The regime’s sudden decision has hobbled Myanmar citizens seeking better lives overseas and risks depriving migrant workers of legal protections, with rights groups suspecting a ploy to target dissidents.
Ma Thuzar Maung* spent years learning Korean so she could go to university in Seoul this year, but the Myanmar junta’s suspension of passport services has put her dream on hold.
The 24-year-old tried unsuccessfully to book an appointment at the passport office in Yangon and had no option but to pay K70,000 (US$25) to a broker, who booked her a slot on January 30. However, on January 2, the regime announced an indefinite closure of all 20 passport offices throughout the country. It said simply that the offices’ computer systems needed upgrading and gave no indication when they would reopen.
“It’s unbearable to lose this opportunity,” Thuzar Maung told Frontier. “It’s rare to have the chance to study in South Korea.”
The announcement came after the Myanmar Passport Issuance Board said the online booking system, launched in March last year, would close from December 5.
The booking system, in which applicants must wait to be given QR codes before presenting themselves at passport offices, was seemingly unable to cope with the sheer number of people seeking to leave the country in the aftermath of the coup. On some days up to 5,000 applicants are reported to have queued outside of Yangon’s passport office, with about half of them making a return visit because they were unable to complete the process in one day.
Labour activist groups say the system was also clogged by the junta’s introduction of additional checks to screen for dissidents. On reaching the front of the queue and having their QR codes scanned, applicants’ names were allegedly checked against a list of people charged with incitement under Article 505A of the Penal Code.
Brokers connected to passport office staff charged people up to K500,000 ($175) to receive a QR code quicker and to complete the formalities at the passport office within one day, including the submission of papers, payment of fees and posing for photos. After this, applicants would receive a receipt and return after 10 days to collect their passports.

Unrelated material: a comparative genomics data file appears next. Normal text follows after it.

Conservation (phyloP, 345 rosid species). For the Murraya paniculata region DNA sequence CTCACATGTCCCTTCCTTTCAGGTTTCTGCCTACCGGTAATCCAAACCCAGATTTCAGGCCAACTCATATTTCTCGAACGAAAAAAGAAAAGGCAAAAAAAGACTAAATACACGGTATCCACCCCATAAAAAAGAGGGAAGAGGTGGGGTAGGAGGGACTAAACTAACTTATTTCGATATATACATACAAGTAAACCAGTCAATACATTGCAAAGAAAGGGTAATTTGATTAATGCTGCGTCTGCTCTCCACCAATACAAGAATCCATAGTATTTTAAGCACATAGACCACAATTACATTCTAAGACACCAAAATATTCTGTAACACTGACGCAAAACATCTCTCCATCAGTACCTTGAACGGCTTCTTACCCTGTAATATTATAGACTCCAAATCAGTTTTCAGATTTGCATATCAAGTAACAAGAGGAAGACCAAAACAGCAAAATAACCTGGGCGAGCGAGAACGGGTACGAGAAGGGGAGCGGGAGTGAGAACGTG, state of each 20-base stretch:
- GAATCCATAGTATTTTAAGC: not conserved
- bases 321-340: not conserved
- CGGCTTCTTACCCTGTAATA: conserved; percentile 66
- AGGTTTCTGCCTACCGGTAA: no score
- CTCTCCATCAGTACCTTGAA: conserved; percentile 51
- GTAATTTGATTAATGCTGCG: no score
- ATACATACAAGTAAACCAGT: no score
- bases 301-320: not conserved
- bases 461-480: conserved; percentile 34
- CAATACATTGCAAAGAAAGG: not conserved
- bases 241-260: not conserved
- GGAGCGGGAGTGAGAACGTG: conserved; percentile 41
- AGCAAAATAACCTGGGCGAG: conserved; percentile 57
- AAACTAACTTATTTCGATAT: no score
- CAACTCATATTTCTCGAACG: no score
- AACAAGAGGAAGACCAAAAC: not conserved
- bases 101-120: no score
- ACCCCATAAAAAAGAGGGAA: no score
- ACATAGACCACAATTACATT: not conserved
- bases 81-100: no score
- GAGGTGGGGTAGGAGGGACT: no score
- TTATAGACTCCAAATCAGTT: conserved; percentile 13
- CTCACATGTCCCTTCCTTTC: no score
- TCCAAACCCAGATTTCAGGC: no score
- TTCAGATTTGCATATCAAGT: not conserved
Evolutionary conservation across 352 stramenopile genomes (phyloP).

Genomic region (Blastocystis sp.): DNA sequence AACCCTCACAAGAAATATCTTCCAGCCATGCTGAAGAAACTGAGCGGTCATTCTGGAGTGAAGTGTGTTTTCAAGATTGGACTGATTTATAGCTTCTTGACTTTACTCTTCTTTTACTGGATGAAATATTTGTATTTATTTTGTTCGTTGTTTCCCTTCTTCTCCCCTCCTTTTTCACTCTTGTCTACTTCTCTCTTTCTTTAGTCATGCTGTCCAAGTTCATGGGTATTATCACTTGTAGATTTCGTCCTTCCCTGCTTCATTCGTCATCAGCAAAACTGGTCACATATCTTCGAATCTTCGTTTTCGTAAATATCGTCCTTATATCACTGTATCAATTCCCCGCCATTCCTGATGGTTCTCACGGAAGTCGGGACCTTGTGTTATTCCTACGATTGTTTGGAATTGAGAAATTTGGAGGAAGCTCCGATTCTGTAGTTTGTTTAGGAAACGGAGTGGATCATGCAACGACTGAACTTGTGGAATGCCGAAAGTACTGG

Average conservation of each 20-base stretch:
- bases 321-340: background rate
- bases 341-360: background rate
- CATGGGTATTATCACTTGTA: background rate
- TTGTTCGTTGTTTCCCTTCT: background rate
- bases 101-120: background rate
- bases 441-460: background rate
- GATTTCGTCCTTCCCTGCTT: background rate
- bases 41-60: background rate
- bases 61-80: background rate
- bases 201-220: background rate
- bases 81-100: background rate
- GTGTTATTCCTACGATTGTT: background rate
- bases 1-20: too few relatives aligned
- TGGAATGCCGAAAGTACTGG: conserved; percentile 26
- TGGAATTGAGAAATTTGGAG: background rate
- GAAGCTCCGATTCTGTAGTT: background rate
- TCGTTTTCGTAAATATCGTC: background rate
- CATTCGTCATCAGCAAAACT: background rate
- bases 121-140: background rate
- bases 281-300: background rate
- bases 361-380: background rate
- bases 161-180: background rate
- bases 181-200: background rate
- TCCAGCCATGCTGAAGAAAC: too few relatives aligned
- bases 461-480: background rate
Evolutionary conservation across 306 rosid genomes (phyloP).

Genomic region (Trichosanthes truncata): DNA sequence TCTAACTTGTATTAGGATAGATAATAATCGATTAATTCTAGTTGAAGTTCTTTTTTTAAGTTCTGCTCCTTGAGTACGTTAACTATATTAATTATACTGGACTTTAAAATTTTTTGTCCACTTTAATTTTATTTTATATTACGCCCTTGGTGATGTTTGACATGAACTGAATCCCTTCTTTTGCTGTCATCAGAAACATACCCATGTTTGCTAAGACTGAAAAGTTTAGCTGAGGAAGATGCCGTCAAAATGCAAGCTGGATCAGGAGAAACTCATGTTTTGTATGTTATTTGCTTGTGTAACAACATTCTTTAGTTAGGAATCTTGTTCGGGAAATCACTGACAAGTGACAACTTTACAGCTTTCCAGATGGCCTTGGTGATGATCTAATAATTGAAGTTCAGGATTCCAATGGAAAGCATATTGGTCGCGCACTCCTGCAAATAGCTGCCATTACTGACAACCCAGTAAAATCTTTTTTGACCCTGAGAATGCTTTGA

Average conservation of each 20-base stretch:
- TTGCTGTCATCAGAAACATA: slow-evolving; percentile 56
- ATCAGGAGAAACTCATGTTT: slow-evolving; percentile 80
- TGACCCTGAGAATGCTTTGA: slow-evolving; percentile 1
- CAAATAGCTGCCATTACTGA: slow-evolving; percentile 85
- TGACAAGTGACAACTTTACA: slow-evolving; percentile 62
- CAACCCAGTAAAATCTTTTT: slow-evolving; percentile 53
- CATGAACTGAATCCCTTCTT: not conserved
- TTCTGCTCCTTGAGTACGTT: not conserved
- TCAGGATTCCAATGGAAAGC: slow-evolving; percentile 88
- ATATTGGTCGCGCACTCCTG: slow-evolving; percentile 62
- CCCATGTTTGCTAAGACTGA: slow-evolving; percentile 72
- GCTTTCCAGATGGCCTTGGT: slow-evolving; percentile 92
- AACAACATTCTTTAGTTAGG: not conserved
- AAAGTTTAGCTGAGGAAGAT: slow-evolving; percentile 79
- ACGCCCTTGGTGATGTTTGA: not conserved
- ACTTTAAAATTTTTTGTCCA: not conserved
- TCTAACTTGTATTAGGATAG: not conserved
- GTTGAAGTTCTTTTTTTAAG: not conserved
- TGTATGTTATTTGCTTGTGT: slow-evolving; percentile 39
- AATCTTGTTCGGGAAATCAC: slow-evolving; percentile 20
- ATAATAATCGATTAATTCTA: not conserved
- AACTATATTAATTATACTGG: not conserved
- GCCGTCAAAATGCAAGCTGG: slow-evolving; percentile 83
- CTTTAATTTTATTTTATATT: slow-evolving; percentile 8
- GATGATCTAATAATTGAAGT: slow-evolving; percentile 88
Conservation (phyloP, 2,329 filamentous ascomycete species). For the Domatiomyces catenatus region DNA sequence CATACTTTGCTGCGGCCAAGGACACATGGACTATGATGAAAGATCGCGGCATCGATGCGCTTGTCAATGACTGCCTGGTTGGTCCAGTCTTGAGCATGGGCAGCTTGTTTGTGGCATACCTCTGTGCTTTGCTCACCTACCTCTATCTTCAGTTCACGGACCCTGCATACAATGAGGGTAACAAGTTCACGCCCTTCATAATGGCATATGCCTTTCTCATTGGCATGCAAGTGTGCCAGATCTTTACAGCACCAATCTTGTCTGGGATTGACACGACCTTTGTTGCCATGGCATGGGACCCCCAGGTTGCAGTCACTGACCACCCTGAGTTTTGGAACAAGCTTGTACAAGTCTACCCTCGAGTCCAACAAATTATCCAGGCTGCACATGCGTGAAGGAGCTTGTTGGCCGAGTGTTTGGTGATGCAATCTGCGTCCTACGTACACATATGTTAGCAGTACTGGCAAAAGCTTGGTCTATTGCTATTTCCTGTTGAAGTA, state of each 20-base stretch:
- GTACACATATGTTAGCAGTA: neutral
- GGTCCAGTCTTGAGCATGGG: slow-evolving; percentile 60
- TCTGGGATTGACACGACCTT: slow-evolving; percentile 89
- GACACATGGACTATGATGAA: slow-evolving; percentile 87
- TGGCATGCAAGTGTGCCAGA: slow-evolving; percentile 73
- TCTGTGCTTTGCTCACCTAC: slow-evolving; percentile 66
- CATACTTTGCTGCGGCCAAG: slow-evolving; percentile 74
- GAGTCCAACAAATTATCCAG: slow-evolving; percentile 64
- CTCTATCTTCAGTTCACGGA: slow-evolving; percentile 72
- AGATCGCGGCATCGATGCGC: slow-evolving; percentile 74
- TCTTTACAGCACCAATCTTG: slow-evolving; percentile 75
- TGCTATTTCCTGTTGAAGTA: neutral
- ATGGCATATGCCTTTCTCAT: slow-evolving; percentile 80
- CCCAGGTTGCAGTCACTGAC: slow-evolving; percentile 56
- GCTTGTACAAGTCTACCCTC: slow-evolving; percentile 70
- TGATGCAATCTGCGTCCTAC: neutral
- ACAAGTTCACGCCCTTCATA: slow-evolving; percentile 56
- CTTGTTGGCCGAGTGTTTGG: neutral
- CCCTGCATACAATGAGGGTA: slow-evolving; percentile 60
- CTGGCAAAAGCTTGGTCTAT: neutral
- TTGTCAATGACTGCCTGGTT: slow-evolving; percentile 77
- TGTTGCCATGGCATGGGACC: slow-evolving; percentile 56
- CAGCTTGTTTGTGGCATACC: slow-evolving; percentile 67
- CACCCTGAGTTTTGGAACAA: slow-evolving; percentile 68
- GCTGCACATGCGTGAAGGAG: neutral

After January 2, passports were still granted for migrant workers under an arrangement with the Myanmar Overseas Employment Agencies Federation, for pilgrims to the site of Buddha’s enlightenment at Bodh Gaya in India, and for people making medical trips. However, by mid-January, applications were suspended even for these groups.
Overseas and in limbo
The closure of passport offices is not only disrupting the plans of tens of thousands of people preparing to leave the country but also affecting Myanmar citizens overseas whose passports are expiring.
On December 5, the Myanmar consulate in Chiang Mai in northern Thailand said it would also stop making new appointments for passport renewals, in a Facebook post that has since been removed.
On January 7, the embassy in Bangkok said it would renew PJ-category (“job”) passports on Saturdays only but gave no guidance to holders of other passport types. Similar rules have been put in place at embassies and consulates across the region.
Thida Cho*, aged 29, said she tried to renew her PV (“visit”) passport at the consulate in Chiang Mai on January 20, but staff claimed they were unable to renew any type of passport because they had not received permission from the Yangon passport office.
Neither the consulate nor the Bangkok embassy responded to Frontier’s telephoned requests for comment.